The tale of a native son

Charles Frazier's latest novel is a firsthand account of the dying days of the frontier wildness in the North Carolina mountains.

After reading Charles Frazier's Thirteen Moons, there is only one question left to answer: Will Hollywood tap age-appropriate stars Paul Newman or Clint Eastwood as protagonist Will Cooper or will it instead let Ben Affleck and Matt Damon wrestle for the rights?

If a bonus question is permitted, what are the chances Renée Zellweger might be induced to take on the role of Claire, Cooper's haughty love interest?

Before we get to the inevitable movie two or three years hence, it should be noted that Mr. Frazier has written an uneven historical novel a decade after debuting with the bestseller "Cold Mountain." His ascent in 1997 came out of nowhere, propelled by word-of-mouth, rave reviews, and all-star applause from John Berendt and Willie Morris.

Things have changed: Frazier's new novel is known as much for the $8 million advance it fetched as for its subject matter.

Much like his previous book, "Thirteen Moons" alternates between terrifying random violence, rapaciousness, unrequited love, and a relentless fixation on the natural world that proves to be alternately cloying and wondrous.

When Frazier hits the right note, he dazzles, as in this passage early in the novel. "Writing a thing down fixes it in place as surely as a rattlesnake skin stripped from the meat and stretched and tacked to a barn wall. Every bit as stationary, and every bit as false to the original thing. Flat and still harmless."

Cooper, inspired by William Holland Thomas, offers a firsthand account spanning the dying days of frontier wildness through the Civil War and on to the arrival of telephones and automobiles. Think of him as a less-beloved male sibling to Allan Gurganus's bawdy Confederate widow, recast as Oldest Living Cherokee Tells All.

As with "Cold Mountain," much of the novel takes place in, and describes in minute detail, the mountains of western North Carolina.

To be sure, Cooper's résumé is intriguing: a white boy sold into service at age 12 at an Indian trading post by an aunt and uncle, forced to wander through the wilderness, and eventually adopted by a Cherokee tribesman.

Later on, Cooper dabbles in jobs ranging from self-made legal eagle to state senator, with ample time devoted to lobbying in Washington on behalf of the Cherokees. He also boasts an impressive business career built on an expanding chain of trade and general stores and dabbles in lucrative land speculation.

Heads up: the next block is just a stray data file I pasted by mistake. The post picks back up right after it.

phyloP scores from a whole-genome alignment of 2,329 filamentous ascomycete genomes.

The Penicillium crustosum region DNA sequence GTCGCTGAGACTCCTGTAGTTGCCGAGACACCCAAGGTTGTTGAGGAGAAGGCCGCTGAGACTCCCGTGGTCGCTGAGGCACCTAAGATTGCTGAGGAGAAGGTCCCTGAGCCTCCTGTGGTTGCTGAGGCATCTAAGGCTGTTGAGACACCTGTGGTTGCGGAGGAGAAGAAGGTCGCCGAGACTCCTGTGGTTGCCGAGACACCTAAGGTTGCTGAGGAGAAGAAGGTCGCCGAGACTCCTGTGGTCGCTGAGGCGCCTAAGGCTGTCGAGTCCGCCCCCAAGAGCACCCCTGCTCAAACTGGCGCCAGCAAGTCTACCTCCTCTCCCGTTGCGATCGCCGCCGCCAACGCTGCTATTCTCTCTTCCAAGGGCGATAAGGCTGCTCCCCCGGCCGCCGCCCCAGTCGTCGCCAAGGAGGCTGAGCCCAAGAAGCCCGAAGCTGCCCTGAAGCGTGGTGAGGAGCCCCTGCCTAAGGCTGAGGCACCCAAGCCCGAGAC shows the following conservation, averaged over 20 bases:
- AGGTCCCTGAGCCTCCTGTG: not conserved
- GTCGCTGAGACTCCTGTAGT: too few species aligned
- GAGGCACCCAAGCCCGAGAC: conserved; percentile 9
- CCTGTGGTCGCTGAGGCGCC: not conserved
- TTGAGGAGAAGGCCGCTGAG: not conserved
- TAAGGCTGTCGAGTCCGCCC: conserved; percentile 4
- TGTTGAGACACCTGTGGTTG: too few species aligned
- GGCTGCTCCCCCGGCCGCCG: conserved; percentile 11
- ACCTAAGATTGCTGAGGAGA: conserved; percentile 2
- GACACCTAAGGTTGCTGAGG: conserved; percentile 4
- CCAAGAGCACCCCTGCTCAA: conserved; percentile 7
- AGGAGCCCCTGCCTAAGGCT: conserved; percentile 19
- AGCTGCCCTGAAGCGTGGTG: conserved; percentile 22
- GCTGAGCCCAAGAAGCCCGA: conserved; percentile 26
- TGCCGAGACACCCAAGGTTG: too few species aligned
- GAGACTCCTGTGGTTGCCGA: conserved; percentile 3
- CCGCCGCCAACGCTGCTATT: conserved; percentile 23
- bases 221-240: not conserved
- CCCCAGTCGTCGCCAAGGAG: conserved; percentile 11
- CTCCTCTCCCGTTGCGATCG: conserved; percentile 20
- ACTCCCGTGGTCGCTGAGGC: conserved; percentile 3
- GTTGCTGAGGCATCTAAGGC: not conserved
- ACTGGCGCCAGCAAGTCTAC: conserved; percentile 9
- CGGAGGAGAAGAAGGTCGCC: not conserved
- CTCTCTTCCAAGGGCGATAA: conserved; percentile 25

Frazier's narrator is gifted when roaming the mountains and dense forests of the Appalachians. He proves equally adept with cultural endeavors, rummaging through favored Latin verses, quoting Byron and, in Lincolnesque fashion, spending cold winter nights exhausting the works of Cervantes, Homer, Virgil, and other literary eminences.

Armed with this Renaissance man, Frazier pulls the reader in with the story of Cooper's early days as an orphan and the day-to-day fright of living in an alien (and soon-to-be doomed) culture. As the narrator reflects on his early days among the Cherokees and the daunting geography, he notes, "Seven layers of mountains faded off in diminishing orders of blue to the west. I stood and looked at the place and imagined it all pitch black, and I was afraid."

Though Cooper, like his real-life counterpart, gains control of some lands and is able to keep a small clutch of Cherokees from being removed in the "Trail of Tears" march westward, the drama fails to resonate in Frazier's depiction. He has the obligatory historical novel cameos down pat: Here is a glimpse of the nefarious Andrew Jackson, the backer of the infamous Indian Removal Act, there are the disunited resistance leaders John Ross and Major Ridge, and so on.

Cooper's political, business, and outdoor exploits appear in intermittent bursts, sandwiched around windy reflections on the land that begin as lyrical homage and devolve into tedium and parody.

At one point, an imminent duel between Cooper and a man whose father was captured because of Cooper's betrayal is defused by a back-slapping whiskey session in which "we contested to name all the colors the mountains and their foliage are able to take on." That's right. We have a showdown between hardy frontiersmen and neither one is going to fire his weapon. Instead – buckle up – they're going to discuss the gradations of, yes, fall foliage.

Cooper's love of leaves makes more sense than his love of Claire, a cold, baffling character whose motivation seems forever suspect. She exists to disappear for lengthy stretches before reappearing, engaging in sulky sex, and vanishing again.

True, plenty of people fall in love with those who hurt them, but Claire winds up being vapid and irritating rather than the alluring and mysterious combination Frazier seeks. (Depending upon point of view, this last trait may, or may not, increase the chances of luring "Cold Mountain" alumna Nicole Kidman back for another turn in a Frazier-penned role.) Cooper himself grows tiresome with his suspicion of all things modern, grousing about telephones and light bulbs in failed asides aimed at raffish curmudgeonly charm.

"Thirteen Moons" and its narrator lose much of their momentum in the second half of the book. Frazier possesses prodigious talent, but his plot feels too loose and unfocused.

If Cooper grates and the love story becomes ridiculous, Frazier can take ample consolation in the coming harvest moon, sure to be filled by bountiful bestseller lists and a multimillion-dollar movie option.

Erik Spanberg is a freelance writer in Charlotte, N.C.

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